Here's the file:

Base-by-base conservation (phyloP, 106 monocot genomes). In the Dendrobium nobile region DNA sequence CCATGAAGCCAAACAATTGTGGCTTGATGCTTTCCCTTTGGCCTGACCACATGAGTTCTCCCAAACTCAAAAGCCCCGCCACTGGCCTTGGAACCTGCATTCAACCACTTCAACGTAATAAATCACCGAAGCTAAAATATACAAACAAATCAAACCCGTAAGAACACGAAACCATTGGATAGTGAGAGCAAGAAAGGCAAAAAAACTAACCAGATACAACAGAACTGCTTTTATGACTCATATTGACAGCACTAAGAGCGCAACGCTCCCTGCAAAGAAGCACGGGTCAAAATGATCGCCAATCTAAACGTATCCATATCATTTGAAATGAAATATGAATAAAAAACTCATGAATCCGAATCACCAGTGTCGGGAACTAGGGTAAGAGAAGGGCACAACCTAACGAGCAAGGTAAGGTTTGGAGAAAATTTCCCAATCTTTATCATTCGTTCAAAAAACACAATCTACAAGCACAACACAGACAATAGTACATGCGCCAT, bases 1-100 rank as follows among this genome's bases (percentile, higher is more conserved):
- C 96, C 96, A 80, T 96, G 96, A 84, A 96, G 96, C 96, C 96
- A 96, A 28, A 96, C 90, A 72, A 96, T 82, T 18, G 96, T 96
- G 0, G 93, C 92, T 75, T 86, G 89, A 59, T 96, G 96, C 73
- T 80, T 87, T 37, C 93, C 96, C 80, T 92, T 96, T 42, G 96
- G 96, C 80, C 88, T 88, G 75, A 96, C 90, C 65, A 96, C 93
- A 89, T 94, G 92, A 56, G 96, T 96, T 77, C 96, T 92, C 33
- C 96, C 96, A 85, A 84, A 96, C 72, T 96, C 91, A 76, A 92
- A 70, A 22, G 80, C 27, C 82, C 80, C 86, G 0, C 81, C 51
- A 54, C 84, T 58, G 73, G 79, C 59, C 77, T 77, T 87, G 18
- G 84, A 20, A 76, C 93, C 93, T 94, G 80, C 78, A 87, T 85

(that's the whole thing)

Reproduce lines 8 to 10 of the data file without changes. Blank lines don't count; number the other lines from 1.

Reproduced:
- C 96, C 96, A 85, A 84, A 96, C 72, T 96, C 91, A 76, A 92
- A 70, A 22, G 80, C 27, C 82, C 80, C 86, G 0, C 81, C 51
- A 54, C 84, T 58, G 73, G 79, C 59, C 77, T 77, T 87, G 18